Partnering with the Enemy?

March 30th, 2015

3-30-15-Naomi.pngSugar River Bank has a growth problem. Serving a rural area, the $268 million asset bank in Newport, New Hampshire, sits in a town with a population of about 6,500 people. The bank’s management team would like to diversify and do more consumer loans, but there are only so many potential borrowers in the market. So the bank is turning to the Lending Club, a San Francisco-based online marketplace, which is positioning itself both as a partner with and an alternative to traditional banks. Sugar River Bank wants to buy consumer loans generated from Lending Club’s online platform. But are banks such as Sugar River too friendly with the competition?

A Federal Reserve survey found that 20 percent of small businesses applying for credit in the first half of 2014 reported they applied through an online lender. “Things are changing so greatly, I don’t understand [bankers] who don’t want to do partnerships,’’ says Mark Pitkin, Sugar River’s president and CEO.

Sugar River is a member of BancAlliance, a membership organization with more than 200 community banks, which recently signed a deal with Lending Club, giving the banks an opportunity to buy loans or portions of loans nationwide, as well as a chance to co-brand a marketing campaign where Lending Club will underwrite and solicit the banks’ own customers for a loan. Prosper Marketplace, another San Francisco-based online lender, signed a similar deal with Western Independent Bankers, giving the association’s roughly 160 members access to the Prosper Marketplace.

Both deals are for unsecured, fixed-rate installment consumer loans, which are billed as less expensive for the consumer than traditional credit card loans, with rates as low as 6.5 percent for the best borrowers. (Lending Club also offers small business loans, but for now, that’s not a part of the BancAlliance deal.)

Community banks in large part have lost market share for consumer loans to bigger banks during the last few decades, as they can’t compete with the efficiencies enjoyed by the bigger banks. Steven Museles, the general counsel and head of client business for Alliance Partners, the Chevy Chase, Maryland-based asset manager that runs BancAlliance, says the average community bank would have to invest tens if not hundreds of thousands of dollars to scale up a consumer lending business. “We think it’s a significant opportunity for our members,’’ he says. “Many of them would have difficulty putting in place a consumer lending program that could get to any scale.”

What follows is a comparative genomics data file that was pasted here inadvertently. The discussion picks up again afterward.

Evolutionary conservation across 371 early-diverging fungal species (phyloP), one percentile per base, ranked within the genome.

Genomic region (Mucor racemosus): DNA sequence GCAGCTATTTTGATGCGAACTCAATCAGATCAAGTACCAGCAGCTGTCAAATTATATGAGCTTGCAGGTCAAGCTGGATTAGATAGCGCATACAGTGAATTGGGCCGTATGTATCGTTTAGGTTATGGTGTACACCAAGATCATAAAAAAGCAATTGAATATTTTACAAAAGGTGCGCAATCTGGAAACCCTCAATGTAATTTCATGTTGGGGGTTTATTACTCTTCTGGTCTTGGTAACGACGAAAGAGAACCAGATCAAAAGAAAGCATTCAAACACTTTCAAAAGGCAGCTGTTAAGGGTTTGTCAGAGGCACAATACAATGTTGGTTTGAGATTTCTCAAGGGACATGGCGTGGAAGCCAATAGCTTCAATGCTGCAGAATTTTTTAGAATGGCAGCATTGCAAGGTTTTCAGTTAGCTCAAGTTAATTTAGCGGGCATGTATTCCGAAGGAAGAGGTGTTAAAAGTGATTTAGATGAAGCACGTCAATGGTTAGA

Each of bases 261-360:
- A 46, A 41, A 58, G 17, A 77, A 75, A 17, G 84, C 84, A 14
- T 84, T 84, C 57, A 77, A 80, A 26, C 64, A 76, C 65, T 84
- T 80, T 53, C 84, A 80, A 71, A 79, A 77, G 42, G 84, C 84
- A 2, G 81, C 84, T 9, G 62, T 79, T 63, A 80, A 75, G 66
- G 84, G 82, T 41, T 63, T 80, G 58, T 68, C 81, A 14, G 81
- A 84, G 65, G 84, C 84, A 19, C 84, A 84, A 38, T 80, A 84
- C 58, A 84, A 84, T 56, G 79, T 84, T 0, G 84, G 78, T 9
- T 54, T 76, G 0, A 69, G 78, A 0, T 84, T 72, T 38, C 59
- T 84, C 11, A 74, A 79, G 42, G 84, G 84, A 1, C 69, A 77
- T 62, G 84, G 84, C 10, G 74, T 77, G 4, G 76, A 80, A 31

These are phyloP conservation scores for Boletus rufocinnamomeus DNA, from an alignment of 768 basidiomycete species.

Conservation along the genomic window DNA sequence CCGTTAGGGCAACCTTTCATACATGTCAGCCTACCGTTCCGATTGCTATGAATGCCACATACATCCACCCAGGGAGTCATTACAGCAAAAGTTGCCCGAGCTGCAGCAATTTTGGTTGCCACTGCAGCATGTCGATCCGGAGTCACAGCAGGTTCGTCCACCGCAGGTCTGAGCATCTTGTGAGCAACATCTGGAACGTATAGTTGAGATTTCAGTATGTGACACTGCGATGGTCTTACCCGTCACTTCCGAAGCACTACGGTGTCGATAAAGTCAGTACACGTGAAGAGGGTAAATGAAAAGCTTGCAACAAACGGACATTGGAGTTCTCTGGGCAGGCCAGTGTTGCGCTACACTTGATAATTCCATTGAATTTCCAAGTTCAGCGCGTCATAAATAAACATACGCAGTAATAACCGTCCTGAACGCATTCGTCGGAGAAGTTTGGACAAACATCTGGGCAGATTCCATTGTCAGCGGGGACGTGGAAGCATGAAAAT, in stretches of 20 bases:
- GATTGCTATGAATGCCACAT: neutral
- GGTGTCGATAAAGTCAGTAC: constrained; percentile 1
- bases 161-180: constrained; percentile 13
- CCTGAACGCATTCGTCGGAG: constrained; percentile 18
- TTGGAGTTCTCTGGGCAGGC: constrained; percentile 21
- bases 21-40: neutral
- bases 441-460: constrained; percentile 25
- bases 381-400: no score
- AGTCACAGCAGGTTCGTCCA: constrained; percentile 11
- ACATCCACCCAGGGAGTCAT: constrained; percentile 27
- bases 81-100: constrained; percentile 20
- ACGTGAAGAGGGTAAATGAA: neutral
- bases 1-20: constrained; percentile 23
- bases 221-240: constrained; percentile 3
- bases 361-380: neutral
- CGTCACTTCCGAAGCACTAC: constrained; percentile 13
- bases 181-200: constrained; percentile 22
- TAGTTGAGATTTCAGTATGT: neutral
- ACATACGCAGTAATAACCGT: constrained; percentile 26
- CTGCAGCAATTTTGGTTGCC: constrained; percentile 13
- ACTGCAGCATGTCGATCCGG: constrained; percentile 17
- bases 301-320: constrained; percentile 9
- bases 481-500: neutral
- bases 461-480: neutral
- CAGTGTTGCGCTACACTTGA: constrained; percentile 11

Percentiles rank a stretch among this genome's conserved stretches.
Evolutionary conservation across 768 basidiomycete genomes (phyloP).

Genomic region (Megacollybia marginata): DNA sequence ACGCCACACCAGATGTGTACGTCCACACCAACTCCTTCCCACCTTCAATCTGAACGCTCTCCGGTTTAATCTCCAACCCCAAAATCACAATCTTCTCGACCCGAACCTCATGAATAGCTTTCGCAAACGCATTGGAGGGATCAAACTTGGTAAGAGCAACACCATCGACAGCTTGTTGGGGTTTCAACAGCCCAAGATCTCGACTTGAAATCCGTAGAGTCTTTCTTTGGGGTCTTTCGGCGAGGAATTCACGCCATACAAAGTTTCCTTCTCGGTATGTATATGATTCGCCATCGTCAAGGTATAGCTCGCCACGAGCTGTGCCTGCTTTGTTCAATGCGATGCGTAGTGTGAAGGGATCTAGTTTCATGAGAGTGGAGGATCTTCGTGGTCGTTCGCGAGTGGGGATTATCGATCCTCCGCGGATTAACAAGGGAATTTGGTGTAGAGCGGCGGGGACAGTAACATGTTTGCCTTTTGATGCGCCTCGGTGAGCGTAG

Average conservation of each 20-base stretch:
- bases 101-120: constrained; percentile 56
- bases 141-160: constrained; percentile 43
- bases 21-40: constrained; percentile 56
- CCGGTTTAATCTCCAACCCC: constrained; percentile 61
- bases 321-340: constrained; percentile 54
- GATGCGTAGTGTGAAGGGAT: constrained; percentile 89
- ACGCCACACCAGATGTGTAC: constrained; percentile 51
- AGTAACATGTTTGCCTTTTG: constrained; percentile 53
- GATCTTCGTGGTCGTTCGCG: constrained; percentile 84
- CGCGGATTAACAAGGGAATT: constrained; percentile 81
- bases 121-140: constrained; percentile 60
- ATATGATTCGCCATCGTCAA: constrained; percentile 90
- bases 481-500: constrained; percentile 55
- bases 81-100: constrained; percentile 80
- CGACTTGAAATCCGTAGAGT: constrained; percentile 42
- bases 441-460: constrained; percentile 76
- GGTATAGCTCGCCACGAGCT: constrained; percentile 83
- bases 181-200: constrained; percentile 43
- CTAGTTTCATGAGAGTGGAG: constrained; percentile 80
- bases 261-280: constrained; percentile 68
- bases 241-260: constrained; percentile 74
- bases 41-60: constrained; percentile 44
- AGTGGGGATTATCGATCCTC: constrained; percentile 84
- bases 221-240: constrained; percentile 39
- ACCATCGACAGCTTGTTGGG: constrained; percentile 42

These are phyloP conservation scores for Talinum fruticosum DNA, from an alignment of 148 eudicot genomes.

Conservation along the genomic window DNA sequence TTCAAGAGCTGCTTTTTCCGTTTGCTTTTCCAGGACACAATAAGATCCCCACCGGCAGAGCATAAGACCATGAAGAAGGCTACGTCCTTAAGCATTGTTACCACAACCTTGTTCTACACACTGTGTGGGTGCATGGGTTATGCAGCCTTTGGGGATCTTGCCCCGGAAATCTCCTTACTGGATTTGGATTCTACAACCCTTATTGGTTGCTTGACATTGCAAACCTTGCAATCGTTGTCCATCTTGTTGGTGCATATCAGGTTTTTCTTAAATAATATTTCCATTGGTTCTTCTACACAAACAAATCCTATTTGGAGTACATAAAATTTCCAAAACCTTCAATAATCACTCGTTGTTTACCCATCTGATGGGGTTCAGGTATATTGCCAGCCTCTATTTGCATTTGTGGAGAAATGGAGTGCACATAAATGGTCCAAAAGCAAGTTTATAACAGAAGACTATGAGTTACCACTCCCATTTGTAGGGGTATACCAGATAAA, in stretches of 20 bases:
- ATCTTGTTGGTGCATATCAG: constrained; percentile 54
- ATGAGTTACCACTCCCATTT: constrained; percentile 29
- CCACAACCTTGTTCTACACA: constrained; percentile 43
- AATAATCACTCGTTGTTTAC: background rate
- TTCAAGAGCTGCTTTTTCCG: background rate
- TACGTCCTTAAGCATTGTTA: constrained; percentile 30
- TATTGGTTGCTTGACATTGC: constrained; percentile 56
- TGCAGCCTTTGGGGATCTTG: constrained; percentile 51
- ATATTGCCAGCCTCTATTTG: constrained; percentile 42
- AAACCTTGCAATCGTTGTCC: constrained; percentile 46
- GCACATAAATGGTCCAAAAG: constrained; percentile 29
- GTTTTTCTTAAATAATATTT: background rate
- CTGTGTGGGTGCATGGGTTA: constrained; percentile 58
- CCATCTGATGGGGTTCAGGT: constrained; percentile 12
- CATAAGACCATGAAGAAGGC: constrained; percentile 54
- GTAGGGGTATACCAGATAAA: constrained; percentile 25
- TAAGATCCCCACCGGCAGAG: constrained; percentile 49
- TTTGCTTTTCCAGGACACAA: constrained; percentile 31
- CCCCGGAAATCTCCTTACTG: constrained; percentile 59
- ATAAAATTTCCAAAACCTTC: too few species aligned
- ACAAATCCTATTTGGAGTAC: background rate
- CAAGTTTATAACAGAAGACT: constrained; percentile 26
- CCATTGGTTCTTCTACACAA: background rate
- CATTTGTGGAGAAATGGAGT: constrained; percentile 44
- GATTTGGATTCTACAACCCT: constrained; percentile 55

According to Ron Suber, president of Prosper, banks don’t want to turn their customers away for consumer loans, and they don’t want to push them into high-interest credit card debt. Partnering with Prosper offers a better alternative for the bank, which receives a 4 percent yield. Borrowers also pay about 4 percent as an origination fee to Prosper and the bank pays Prosper 1 percent of the outstanding balance to service the loan, usually with a three-year term. Customers can apply for a loan from their mobile devices or laptops, or while sitting in a bank’s office. The bank can specify the investment grade for the loans it will buy, such as AA loans, and Prosper categorizes them using data on consumers such as a FICO credit score, payment history and debt to income ratios.

But what are the risks? Fitch Ratings’ Brendan Sheehy, director of financial institutions, thinks the online marketplaces could loosen their underwriting standards to generate additional fees for themselves. In 2013, origination fees made up 88 percent of Lending Club’s total net revenues. And he’s not sure how much visibility community banks really will have into the underwriting models the online marketplaces will use. But he also thinks for now, these types of loans will remain a small part of the typical community bank portfolio. Andrew Deringer, the head of financial institutions for Lending Club, says the Lending Club wouldn’t sacrifice its reputation and goodwill by loosening underwriting standards. “The credibility Lending Club has with investors is paramount to the model,’’ he says. “We only build that credibility by building predictable performance to our investors.”

As far as the possibility that Lending Club could steal customers from banks such as Sugar River and offer them other products, the BancAlliance deal includes a provision to protect the bank’s customers from getting other offers from the Lending Club.

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Naomi Snyder is the editor for Bank Directoran information resource for directors and officers of financial companies. You can follow her on Twitter at twitter.com/naomisnyder or get connected on LinkedIn.